BROOKSVILLE — An emotional Hillary Sanford received pay and benefits last week that were more than two years overdue when the Brooksville City Council voted to settle her wrongful termination case.
Brooksville Fire Chief David Freda fired Sanford — a captain in the department — in 2016, and an arbitrator later ruled the move unjustified.
Freda argued that Sanford violated his rule about which firefighters should obtain patient refusals, a rule that contradicted the medical director who oversaw her license as an emergency medical technician. The city manager backed Freda’s decision.
Sanford was the department’s first female driver, engineer and captain, and the agency’s public face at events. Her firing prompted a blitz of public support.
The settlement was slated for approval several weeks ago, but was delayed over a social security payment calculation at the last minute. The final amount was $37,204.18, including $16,221.97 in salary, plus benefits and pension payments. The delay frustrated Sanford, firefighter union leaders and city officials.
That frustration spilled into last week’s discussion.
"Ms. Sanford, I want to thank you for your service to the city. I want to thank you for your service to your profession,’’ said council member Joe Bernardini. "I want to apologize for the disservice and the blemish on your record ... You’ve been an outstanding employee.’’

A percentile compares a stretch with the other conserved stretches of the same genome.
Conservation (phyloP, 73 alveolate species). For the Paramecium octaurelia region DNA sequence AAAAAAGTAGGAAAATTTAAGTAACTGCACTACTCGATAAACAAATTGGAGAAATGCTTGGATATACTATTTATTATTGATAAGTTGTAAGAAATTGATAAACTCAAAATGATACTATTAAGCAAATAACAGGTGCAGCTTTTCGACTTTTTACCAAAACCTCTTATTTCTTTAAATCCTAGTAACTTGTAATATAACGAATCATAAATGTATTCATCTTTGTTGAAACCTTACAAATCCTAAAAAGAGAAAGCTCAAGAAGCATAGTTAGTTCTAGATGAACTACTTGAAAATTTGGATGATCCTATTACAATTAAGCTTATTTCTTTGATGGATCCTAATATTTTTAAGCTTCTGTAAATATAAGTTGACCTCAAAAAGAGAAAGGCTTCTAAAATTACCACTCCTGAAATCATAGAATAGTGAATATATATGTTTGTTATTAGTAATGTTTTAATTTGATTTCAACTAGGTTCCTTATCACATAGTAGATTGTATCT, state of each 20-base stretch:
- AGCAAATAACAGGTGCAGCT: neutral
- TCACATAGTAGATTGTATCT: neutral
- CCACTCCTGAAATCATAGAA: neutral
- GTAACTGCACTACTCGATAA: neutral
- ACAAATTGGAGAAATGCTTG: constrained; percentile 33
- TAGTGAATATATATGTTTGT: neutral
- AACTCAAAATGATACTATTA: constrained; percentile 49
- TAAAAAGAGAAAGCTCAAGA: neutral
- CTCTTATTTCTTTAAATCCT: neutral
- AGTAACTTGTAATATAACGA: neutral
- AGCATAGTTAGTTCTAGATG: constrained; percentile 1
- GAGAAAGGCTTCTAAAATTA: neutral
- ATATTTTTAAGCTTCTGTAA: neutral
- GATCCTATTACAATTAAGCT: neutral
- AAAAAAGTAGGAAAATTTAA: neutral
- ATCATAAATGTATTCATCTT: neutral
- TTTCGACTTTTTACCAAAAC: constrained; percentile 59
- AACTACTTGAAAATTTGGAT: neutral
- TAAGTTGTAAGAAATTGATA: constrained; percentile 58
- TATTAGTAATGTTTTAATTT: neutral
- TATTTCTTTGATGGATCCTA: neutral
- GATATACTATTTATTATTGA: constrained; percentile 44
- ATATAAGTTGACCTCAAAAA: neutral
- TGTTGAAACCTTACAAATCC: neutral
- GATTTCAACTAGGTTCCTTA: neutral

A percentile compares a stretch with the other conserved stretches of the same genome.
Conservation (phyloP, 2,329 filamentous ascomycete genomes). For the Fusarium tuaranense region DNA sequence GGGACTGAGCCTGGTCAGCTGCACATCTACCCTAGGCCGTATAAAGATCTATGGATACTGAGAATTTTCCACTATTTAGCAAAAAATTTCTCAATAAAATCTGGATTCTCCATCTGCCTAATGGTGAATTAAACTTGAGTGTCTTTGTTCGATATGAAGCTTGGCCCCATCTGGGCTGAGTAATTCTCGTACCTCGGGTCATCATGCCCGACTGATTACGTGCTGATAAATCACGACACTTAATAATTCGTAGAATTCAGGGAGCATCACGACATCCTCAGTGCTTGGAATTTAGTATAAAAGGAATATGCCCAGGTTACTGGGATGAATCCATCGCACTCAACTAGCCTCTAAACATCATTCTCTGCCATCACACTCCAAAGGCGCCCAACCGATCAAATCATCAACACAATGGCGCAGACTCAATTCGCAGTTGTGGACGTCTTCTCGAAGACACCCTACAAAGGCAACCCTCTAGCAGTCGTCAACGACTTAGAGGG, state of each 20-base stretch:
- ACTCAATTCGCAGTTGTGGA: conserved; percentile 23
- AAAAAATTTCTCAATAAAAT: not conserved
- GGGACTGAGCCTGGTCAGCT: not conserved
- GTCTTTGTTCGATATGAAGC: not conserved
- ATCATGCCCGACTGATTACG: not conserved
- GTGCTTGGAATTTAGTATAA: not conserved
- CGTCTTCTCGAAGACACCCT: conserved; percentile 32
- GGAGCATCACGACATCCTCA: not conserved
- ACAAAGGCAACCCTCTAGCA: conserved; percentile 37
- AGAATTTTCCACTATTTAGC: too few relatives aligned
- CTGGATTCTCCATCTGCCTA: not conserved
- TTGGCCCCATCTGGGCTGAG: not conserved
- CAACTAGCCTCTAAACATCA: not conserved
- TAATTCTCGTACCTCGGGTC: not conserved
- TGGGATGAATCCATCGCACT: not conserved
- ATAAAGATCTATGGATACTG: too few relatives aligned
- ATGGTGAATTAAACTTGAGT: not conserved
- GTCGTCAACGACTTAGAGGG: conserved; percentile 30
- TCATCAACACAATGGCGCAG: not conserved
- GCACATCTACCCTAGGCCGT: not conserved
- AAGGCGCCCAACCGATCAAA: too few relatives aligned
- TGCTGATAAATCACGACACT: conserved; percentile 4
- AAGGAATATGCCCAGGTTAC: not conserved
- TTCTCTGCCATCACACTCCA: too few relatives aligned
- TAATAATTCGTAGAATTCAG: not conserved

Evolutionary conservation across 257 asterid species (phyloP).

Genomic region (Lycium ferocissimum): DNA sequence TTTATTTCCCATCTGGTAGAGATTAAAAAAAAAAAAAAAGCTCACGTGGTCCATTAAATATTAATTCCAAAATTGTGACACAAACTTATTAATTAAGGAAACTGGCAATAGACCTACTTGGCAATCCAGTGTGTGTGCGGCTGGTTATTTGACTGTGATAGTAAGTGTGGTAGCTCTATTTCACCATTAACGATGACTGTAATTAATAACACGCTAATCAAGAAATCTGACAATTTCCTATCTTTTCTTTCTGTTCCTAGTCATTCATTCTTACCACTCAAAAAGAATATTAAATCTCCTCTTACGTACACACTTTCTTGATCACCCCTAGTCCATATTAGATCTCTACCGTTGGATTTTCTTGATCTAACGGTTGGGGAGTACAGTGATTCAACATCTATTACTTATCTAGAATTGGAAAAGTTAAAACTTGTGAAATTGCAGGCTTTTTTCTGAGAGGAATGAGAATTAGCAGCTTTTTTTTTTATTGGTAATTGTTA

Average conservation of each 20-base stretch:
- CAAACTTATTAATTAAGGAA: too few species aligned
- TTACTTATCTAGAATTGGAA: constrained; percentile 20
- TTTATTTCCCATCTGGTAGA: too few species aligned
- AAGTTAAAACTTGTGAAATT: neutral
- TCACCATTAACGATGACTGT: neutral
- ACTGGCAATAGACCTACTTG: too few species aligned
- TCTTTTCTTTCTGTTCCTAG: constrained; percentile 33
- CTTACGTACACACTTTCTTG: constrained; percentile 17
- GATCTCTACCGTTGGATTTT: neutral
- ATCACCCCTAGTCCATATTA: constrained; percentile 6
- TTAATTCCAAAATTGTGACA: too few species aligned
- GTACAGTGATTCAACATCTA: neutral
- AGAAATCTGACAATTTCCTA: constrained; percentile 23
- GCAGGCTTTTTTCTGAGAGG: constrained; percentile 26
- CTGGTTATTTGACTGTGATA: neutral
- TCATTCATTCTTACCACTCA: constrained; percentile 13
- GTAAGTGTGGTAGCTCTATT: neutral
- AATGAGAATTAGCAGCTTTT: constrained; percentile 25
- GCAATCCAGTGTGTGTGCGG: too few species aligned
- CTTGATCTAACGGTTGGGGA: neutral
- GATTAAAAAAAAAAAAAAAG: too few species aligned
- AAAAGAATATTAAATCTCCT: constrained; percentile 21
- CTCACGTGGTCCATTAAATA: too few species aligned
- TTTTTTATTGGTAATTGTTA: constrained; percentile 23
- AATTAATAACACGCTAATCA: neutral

Bernardini said he was upset the city awarded her no punitive damages, however Freda no longer works for the city, and "there is some consolation in that.’’
Freda was fired last year after he was arrested on charges of organized fraud over $50,000 for his financial dealings while chief at the Hernando Beach Volunteer Fire Department. His case is still pending.
An emotional Mayor Betty Erhard thanked Sanford for her service.
"You had so much energy, so much love, so much passion for what you do,’’ Erhard said. "I’m glad it has finally ended. It’s long overdue.’’
Sanford fought back tears to thank those who supported her.
"I hope this never happens to anyone else, and I hope I left my mark on the city in a positive sense," she said. "Sometimes the toughest roads lead to the biggest blessings.’’
Sanford, 33, has worked the past two years for the Osceola County Fire Rescue as a training lieutenant. She oversees training for 350 field personnel, handles planning, logistics and record-keeping for the training program.
Joe Keefer, president of the Brooksville firefighter’s union, was happy to see a conclusion.
"I’m glad that the city attorney and City Council made this happen, but it never should have taken this long,’’ he said. "It took four city managers, two city attorneys and three (fire) chiefs for them to settle this.’’
While the arbitrator said the city should return Sanford to her job, Keefer said, the time it took the city to settle indicates the dysfunction that kept her from returning.
Sanford said she hopes to feel full closure when Freda’s criminal case is resolved.
"I can walk away from Brooksville knowing that I left a positive impact on the citizens, which is really all that matters," she said. "I left that place better than I found it, and for that I am so proud.’’
Contact Barbara Behrendt at firstname.lastname@example.org or (352) 848-1434.